quick review - Dylan Dog: Dead of Night

Fans are, as I understand it, profoundly affronted by this film adaptation of the beloved and long-running Italian comic about an idiosyncratic paranormal investigator with the unlikely name of Dylan Dog. And with a 6% fresh rating on the TomatoMeter, film critics aren’t feeling the warm and fuzzies either. Understandably; though handsomely filmed, the script is mostly cardboard and the performances are mostly wooden or, at least, thinner than even the film’s paltry plot. Brandon Routh, better known for putting on the cape left behind by Superman Christopher Reeve, makes for a stilted protagonist. His partner, energetically played by Sam Huntington, fares better in the role of comic relief. The plot involves an artifact with the power to resurrect an unkillable monster, with Dylan trying to sort out a murder victim’s daughter, a power-hungry vampire, and a clan of werewolves. In other words, nothing that hasn’t been seen elsewhere in the Whedonverse or other offerings in the occult genre.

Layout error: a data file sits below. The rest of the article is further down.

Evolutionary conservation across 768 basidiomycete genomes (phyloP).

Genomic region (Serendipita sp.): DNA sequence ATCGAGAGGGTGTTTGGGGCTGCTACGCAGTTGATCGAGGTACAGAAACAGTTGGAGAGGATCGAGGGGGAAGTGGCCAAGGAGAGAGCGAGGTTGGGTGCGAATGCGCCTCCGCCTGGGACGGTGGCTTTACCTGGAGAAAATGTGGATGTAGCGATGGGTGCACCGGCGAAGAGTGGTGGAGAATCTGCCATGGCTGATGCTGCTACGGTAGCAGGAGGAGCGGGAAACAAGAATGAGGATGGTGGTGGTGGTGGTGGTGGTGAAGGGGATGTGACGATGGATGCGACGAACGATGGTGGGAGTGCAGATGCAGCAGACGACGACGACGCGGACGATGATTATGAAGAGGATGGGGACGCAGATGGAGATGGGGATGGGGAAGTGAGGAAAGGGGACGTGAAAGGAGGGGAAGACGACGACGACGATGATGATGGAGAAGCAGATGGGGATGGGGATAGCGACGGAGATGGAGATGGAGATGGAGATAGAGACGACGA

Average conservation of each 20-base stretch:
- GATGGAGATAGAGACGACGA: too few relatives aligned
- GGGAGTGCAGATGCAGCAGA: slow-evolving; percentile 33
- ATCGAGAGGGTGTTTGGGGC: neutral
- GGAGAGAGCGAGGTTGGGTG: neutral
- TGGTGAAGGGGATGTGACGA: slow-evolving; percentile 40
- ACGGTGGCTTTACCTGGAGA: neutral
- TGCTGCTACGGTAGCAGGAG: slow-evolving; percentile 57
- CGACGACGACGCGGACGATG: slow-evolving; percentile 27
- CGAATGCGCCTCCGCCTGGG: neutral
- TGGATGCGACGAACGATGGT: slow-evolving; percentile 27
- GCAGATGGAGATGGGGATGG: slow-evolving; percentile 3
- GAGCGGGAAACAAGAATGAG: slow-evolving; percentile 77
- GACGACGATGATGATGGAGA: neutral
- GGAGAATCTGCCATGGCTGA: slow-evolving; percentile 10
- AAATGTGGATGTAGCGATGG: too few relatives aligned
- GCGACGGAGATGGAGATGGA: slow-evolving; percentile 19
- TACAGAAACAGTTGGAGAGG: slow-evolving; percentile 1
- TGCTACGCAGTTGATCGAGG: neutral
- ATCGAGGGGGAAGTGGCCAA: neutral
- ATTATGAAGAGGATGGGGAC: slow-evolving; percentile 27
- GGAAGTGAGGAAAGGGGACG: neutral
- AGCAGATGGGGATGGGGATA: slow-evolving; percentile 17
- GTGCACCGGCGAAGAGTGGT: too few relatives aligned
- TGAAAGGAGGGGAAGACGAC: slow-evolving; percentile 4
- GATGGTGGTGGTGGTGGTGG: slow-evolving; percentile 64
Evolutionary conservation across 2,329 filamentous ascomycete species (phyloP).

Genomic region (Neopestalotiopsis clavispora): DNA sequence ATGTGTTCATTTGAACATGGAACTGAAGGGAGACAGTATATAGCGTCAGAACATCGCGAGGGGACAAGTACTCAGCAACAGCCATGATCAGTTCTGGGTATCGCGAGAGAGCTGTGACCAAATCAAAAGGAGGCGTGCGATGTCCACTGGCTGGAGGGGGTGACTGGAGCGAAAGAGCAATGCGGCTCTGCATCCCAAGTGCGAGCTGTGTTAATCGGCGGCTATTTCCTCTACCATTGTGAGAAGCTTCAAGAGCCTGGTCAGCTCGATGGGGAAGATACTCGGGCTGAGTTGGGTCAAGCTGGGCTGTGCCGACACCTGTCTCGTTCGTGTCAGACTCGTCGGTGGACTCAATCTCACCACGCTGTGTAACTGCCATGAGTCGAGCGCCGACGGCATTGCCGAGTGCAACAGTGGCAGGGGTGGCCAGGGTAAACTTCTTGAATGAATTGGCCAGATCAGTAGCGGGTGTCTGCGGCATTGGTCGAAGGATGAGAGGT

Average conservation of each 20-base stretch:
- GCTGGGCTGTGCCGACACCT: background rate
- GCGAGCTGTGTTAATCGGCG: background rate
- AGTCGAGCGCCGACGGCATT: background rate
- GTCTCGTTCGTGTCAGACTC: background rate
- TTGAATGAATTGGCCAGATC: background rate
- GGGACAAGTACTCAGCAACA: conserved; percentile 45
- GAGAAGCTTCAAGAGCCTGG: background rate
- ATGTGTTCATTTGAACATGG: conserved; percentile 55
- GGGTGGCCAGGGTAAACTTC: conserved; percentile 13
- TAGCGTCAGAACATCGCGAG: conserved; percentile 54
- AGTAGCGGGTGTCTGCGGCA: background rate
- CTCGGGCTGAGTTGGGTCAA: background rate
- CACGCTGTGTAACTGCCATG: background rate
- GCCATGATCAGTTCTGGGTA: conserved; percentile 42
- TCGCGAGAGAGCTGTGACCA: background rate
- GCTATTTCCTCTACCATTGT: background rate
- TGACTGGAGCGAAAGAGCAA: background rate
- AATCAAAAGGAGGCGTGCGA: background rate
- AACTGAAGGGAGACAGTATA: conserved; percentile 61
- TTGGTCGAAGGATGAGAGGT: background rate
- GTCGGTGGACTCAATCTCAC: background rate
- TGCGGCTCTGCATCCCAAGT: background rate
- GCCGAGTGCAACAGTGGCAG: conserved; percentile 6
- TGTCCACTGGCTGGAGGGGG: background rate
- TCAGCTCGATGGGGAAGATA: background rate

Yet nothing about the film is really bad, per se; merely lacking in professional refinement. The mystery is engaging enough to stick with, and the cast eventually loosens up as the film progresses. Sympathy for the dead is the film’s greatest asset, presenting the world of vampires, werewolves, and zombies not as unequivocally evil but just as morally variable as humans. A zombie subculture of body shops and support groups offers a hilarious and surprisingly poignant look at people who retain their personalities but have become undead creatures with unique needs. Into this universe comes a role for Dylan beyond occult detective; he serves as mediator between the living and the dead, ensuring that paranormal crimes don’t destabilize the social order. An interesting idea, and a refreshing alternative to the death-fearing stance typical of the horror genre.

Whatever the relationship to the comic, I find myself agreeing with other critics who see in Dylan Dog not a successful feature film, but a seed that a television series format could mature into something worthwhile.

No comments: